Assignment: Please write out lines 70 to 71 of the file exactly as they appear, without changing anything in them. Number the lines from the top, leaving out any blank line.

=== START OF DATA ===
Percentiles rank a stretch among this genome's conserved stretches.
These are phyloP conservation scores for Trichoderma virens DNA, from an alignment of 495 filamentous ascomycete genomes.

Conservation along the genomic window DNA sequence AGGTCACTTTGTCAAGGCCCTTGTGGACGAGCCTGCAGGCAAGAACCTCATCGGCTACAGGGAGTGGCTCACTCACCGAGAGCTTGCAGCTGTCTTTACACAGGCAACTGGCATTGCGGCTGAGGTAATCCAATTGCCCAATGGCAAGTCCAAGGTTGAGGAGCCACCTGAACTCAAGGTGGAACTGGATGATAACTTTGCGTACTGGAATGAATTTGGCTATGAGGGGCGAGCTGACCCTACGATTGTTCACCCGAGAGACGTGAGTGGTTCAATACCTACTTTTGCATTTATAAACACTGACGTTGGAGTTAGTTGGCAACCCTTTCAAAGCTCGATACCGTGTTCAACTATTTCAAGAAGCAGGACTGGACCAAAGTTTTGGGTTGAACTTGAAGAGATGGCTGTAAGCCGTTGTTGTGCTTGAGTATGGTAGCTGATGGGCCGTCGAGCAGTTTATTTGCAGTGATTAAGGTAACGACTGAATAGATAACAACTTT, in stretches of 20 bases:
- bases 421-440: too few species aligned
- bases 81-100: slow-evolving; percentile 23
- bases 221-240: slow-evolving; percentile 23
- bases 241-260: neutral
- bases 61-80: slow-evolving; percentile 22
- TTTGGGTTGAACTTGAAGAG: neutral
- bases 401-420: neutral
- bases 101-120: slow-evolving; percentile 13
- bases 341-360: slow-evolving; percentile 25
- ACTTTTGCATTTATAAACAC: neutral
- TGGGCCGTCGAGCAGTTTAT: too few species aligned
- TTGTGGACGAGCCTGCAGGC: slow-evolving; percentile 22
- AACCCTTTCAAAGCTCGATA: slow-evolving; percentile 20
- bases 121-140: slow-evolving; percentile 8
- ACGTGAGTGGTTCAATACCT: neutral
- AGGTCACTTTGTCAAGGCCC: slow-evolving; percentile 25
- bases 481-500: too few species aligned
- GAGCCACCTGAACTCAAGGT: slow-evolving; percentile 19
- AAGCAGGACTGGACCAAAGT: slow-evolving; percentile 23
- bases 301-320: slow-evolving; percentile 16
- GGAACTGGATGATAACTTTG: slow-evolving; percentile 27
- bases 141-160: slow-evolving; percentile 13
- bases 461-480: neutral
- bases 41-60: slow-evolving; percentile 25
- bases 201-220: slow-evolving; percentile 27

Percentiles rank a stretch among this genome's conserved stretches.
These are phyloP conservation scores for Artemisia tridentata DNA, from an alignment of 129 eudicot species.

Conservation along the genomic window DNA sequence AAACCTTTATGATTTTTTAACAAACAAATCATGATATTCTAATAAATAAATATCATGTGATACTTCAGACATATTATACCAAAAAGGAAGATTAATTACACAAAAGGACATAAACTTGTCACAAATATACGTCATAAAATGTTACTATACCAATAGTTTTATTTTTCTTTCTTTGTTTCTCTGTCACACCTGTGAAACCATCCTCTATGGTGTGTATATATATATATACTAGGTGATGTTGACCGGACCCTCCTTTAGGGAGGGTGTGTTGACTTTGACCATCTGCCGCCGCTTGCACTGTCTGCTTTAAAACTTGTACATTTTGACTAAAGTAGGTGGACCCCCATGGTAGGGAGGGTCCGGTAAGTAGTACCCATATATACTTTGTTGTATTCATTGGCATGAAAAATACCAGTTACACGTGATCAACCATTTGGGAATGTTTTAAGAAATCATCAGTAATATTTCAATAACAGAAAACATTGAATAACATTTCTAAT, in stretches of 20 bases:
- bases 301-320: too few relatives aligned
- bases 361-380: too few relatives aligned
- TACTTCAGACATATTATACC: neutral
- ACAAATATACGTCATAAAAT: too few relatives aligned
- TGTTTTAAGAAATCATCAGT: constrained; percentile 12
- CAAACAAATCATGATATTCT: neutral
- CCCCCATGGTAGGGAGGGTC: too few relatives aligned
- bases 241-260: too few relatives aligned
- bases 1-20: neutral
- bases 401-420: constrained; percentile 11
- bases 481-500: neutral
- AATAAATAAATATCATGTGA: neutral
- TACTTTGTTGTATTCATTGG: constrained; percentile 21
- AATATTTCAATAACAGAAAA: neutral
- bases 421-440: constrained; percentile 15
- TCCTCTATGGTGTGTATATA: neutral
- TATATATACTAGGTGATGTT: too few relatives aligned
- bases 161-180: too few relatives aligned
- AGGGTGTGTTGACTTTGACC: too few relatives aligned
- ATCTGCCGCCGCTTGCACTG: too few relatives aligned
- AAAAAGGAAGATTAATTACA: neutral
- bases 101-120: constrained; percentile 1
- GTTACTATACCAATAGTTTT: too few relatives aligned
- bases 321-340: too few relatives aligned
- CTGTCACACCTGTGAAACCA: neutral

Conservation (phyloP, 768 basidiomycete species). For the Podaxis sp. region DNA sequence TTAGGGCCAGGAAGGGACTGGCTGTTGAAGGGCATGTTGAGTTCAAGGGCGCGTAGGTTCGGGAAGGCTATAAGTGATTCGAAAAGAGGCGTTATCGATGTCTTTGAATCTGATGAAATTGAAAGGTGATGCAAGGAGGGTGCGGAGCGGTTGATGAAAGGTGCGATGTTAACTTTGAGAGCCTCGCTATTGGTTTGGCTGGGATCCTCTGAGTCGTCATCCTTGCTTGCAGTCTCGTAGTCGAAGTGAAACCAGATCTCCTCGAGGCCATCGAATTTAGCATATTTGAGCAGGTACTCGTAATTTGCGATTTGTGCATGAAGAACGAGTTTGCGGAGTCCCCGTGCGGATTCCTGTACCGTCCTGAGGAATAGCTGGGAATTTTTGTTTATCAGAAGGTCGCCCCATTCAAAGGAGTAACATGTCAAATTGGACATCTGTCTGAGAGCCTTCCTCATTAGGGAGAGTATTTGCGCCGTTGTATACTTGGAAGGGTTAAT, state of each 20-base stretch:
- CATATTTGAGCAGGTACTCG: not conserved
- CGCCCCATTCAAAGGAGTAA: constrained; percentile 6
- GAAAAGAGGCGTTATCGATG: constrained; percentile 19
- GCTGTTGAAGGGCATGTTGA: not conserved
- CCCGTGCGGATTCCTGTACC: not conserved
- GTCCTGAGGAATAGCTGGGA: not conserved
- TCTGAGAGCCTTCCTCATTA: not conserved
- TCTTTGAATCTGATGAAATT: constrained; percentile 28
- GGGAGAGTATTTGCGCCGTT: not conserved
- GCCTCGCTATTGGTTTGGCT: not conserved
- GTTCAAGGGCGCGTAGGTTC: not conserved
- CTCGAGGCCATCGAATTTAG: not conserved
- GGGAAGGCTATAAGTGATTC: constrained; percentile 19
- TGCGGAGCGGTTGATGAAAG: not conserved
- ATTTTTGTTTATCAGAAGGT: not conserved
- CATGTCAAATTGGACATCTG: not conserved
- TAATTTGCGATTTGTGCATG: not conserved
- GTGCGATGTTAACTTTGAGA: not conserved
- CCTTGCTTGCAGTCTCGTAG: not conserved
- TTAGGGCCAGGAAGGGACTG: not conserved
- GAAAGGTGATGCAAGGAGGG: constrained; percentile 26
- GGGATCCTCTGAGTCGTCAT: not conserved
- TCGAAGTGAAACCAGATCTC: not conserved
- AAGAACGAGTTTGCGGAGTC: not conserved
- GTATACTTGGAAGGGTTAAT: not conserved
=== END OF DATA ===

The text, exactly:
- GGGAAGGCTATAAGTGATTC: constrained; percentile 19
- TGCGGAGCGGTTGATGAAAG: not conserved